Many today argue that modernity’s distinction between a philosopher and a scientist is a matter of semantics—that until recently they were one in the same; in the same breath, gung-ho naturalists will claim that philosophy is now a vestigial field, a stagnant and stale pursuit which yields no useful scientific results. While it is true that modern philosophy has little to contribute to fundamental sciences such as physics and chemistry, other fields, such as cognitive science, benefit immensely from the work of recent philosophers. In fact, cognitive scientists are now in a position similar to that of physicists in ancient times: their collective works fall on a very long horizontal gradient, with one extreme being ‘pure’ science and the other extreme being ‘pure philosophy’.
The need for philosophy in cognitive science stems from the uselessness of science’s classical tools, i.e. observation and simple mathematical description, when applied to the human mind. Just as the preposition that everything in the universe is made of atoms is a fundamental ‘axiom’ of physics, the fact that the brain is comprised of billions of interconnected neurons is a fundamental axiom of cognitive science. But unlike physics, cog sci (specifically the study of consciousness) has not benefited much from this reductionist approach. Before we could even begin to seriously study consciousness, we had to define it. Without a problem to solve and a tangible, well defined system to poke and prod, the study of consciousness was doomed to devolve into a hyper-specialized field of esoteric definitions with Latin-Greek mongrel names.
The system aspect of cog sci has already been discussed: neuroscientists and research physicians now understand at least the basic biological scaffolding of the human brain (and brains in general). But up until the mid 1990′s, there was still no accepted definition or ‘problem of consciousness—that is, until the philosopher David Chalmers published his seminal book, The Conscious Mind, and several other academic papers. In his writings, Chalmers defined the ‘hard’ problem of consciousness to be explaining how and why humans have personal, subjective, phenomenological experiences, and proposed several means by which this might be done. His definition is basically the equivalent of Artificial Intelligence’s Turing Test, which is a litmus test for determining whether a robot is truly intelligent or not; if the hard problem of consciousness is solved, we can confidently say that we understand the mind/brain interface (in the same way we understand the nature of matter through the study of atoms). Chalmer’s formulation gave, and continues to give, direction to the scientific study of consciousness.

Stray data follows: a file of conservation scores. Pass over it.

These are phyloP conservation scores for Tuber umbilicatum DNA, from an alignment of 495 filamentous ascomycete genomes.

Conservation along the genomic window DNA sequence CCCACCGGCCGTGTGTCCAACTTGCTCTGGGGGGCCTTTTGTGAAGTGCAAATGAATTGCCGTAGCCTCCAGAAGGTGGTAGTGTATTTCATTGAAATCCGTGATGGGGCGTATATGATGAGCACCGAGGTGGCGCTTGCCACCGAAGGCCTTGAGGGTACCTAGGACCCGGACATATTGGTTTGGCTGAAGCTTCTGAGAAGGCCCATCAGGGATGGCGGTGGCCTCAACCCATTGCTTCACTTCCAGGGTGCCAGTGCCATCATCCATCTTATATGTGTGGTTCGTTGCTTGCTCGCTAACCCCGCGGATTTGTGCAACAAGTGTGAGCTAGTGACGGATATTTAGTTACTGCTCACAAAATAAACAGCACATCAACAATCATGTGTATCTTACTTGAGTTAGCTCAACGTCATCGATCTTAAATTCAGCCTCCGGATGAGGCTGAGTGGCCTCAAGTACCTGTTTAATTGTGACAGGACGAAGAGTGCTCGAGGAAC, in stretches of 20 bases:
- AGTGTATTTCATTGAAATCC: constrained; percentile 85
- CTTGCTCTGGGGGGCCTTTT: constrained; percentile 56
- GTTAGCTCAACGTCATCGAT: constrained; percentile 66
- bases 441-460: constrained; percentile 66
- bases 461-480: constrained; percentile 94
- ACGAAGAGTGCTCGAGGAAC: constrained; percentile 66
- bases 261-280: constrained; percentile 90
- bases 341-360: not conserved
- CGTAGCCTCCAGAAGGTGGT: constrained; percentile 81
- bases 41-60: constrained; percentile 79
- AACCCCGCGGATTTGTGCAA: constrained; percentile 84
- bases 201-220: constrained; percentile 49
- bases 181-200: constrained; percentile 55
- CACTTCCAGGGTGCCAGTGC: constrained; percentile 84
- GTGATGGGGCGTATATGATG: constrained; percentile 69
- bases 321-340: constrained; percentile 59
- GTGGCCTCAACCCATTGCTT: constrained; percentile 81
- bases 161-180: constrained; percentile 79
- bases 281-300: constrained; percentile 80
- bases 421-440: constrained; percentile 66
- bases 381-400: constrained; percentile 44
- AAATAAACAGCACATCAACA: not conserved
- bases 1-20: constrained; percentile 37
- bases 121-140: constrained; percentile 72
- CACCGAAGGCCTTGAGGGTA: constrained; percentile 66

But even before Chalmers, in the 1970’s, philosophers were making headway in cog sci. A notable example is the NYU philosopher Thomas Nagel, who, in 1974, published his famous paper entitled “What’s it Like to be A Bat?”, in which he contended that current theories of mind omitted consciousness (what he defined as what it feels like to be something), and therefore fell pitifully short in describing reality. In some ways, Nagel’s work was a predecessor to Chalmers work, but it wasn’t until an exact definition of the ‘problem’ of consciousness was given could research be done in the right direction.
The Moral of the Story
Those who claim that philosophy has failed to directly contribute to scientific knowledge and learning in recent years are either ignorant of the evidence against them or intentionally ignoring it. This essay has not mentioned the innumerable contributes philosophy has indirectly made to science (for example in the realm of bioethics, a burgeoning field which we are all going to hear much more of in years to come); it has instead, briefly presented four cases– one ancient, three modern–in which a philosopher has made an important contribution to science.
Leo Kozachkov (Staff Writer, Rutgers University) Leo Kozachkov is an undergraduate at Rutgers University, studying physics and mathematics. He is currently working as an Aresty Research Assistant under Professor Thomas V. Papathomas. He enjoys writing, drawing, creating/playing music, going on long walks with his beloved dog, and reading/hoarding books.His grandest hopes are to discover a new physical law, have a mathematical theorem feature his last name, and to write many books.